Nope, there aren't any accounting irregularities pounding
stock Monday. Apparently, the irregularities are biological.
In one of those Wall Street freak occurrences -- one in which an executive's departure based on "personal reasons" really is for personal reasons -- EarthLink President and Chief Operating Officer Mike McQuary is stepping down from his post. While McQuary didn't recite the usual line about how he wants to spend more time with his family, he certainly does have a lot more family to spend time with: His wife gave birth to triplets late last year, bringing the total number of kids in the household to five, according to an EarthLink spokesman.
Unfortunately, Wall Street, worried about how management will extricate the Internet service provider from various challenges, didn't treat the COO's departure as a blessed event. Shares in EarthLink, down from a 52-week high of $18.92, fell 72 cents, or 9%, to trade at $7.15 Monday.
EarthLink, the nation's third-largest ISP, said McQuary wasn't available for comment. But Youssef Squali, media communications analyst at First Albany, says the "personal reasons" reason is plausible. He notes that McQuary was absent from a recent investor road show, and he says he takes at face value other executives' explanation that McQuary was occupied with family matters.
That being said, Squali says he has no doubt that the stock's slide Monday was attributable to the departure of McQuary, who says he is resigning as a board member, too, but will work on special projects for CEO Garry Betty.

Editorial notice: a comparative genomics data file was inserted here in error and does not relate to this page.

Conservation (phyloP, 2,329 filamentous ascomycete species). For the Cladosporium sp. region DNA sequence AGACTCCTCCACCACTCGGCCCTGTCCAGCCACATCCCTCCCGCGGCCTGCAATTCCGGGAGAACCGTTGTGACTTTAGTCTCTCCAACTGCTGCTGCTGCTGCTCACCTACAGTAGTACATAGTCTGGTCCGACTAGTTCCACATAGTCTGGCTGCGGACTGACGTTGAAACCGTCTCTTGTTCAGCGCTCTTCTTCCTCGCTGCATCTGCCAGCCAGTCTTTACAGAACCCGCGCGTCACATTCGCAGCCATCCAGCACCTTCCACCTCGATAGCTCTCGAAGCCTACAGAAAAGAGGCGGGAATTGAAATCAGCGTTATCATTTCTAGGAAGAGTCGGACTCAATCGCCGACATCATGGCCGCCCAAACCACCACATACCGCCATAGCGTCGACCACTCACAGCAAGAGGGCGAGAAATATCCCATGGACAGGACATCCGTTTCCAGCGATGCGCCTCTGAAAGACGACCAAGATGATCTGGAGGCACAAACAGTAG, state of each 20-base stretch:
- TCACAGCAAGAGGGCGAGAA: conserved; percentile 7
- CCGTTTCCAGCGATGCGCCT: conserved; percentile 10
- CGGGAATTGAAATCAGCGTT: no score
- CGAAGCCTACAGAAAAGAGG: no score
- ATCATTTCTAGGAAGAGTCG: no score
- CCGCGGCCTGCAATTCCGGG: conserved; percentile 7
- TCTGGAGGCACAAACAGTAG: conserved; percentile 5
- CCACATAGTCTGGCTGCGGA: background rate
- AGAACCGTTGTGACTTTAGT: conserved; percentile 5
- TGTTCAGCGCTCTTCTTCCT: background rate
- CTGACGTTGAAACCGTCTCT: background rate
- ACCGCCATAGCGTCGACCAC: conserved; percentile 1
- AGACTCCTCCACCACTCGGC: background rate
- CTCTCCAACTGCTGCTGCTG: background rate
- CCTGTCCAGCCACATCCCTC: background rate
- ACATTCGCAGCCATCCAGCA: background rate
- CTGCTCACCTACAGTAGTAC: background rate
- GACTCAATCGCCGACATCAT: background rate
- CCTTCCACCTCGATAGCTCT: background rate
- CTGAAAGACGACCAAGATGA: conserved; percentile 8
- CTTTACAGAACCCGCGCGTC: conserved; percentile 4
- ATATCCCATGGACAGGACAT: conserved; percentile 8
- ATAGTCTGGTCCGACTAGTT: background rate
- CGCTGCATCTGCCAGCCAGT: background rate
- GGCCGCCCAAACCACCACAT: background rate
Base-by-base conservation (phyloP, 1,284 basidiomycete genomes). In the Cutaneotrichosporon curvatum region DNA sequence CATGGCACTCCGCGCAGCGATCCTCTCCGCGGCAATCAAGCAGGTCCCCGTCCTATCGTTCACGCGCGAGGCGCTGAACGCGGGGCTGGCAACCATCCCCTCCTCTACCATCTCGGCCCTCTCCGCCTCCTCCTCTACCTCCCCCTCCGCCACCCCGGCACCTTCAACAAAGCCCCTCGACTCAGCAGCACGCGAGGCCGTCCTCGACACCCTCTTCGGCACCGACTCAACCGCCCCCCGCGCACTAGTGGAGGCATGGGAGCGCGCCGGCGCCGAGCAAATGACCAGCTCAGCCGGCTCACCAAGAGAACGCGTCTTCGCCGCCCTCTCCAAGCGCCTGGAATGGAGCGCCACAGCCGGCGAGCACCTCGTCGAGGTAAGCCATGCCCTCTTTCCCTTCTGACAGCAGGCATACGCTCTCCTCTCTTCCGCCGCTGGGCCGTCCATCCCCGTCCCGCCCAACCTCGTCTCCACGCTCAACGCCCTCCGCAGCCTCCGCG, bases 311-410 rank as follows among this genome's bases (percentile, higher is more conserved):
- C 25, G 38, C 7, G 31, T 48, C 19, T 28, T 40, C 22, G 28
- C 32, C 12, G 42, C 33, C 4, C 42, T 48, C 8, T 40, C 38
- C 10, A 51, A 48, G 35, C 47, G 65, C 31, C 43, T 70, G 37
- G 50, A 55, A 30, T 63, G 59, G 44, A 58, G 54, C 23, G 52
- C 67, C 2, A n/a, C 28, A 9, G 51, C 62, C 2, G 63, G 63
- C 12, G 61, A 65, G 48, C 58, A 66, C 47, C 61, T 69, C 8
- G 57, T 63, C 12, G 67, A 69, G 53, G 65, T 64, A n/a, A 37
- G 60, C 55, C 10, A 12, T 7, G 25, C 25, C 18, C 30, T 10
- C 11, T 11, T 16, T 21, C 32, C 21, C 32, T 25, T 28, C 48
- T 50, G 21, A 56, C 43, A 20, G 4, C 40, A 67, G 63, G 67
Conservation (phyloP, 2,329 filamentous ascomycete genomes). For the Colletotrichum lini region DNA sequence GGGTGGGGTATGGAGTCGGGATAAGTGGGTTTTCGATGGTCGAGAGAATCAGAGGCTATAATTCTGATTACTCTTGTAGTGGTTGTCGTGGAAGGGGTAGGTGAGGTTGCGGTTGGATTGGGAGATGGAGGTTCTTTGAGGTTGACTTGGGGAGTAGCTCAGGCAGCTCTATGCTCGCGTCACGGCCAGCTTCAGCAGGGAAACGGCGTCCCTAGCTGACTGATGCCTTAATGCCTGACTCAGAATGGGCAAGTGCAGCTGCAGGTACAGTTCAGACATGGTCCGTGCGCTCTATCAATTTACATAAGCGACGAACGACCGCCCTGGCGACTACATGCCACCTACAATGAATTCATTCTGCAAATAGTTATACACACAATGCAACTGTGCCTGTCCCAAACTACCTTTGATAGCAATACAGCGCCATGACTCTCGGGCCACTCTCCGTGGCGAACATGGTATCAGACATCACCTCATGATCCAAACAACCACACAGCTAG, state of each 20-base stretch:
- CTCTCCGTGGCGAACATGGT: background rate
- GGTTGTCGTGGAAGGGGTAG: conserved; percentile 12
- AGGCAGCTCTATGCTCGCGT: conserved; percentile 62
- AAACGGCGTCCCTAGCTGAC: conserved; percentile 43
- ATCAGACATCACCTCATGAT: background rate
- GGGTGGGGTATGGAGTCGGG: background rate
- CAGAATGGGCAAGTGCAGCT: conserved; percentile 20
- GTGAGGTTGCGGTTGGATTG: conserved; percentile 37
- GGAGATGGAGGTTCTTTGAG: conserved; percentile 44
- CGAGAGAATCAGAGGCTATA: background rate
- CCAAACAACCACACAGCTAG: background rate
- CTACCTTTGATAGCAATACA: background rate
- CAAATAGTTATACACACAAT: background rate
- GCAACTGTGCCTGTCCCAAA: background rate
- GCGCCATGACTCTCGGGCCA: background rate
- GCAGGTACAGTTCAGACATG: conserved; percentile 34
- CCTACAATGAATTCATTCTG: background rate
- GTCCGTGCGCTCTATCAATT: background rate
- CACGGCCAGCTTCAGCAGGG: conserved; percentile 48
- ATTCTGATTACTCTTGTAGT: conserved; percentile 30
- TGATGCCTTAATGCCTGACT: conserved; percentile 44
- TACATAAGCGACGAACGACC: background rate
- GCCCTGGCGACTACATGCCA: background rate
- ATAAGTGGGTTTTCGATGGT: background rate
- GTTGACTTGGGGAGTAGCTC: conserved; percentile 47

One of the biggest challenges facing EarthLink, says Squali, is holding on to the 4.2 million customers who use the company for telephone access to the Internet, and who accounted for 79% of the company's revenue in the first quarter. "They need to stop hemorrhaging dial-up subscribers," says Squali. "That's their bread and butter."
In addition, EarthLink has to find a way, says Squali, to recruit more subscribers for its broadband Internet connection service, which the company and Wall Street believe will be the source of future profits at EarthLink.
Chief Financial Officer Lee Adrean, who Squali says will take over responsibility for McQuary's merger and acquisition activities, is "very, very good," says Squali. "He's very conservative, which is exactly what you need in this situation."
Squali, whose firm hasn't done underwriting for EarthLink, has a buy rating on the stock, First Albany's second-highest rating. His 12-month price target for EarthLink is $13.
Betty, who will take over McQuary's day-to-day operational responsibilities, did a good job running EarthLink before its merger with the rival ISP MindSpring in early 2000, says Squali. McQuary had been COO of MindSpring before the merger. "Clearly, the market is more challenging than it was when
Betty was running only EarthLink," says Squali.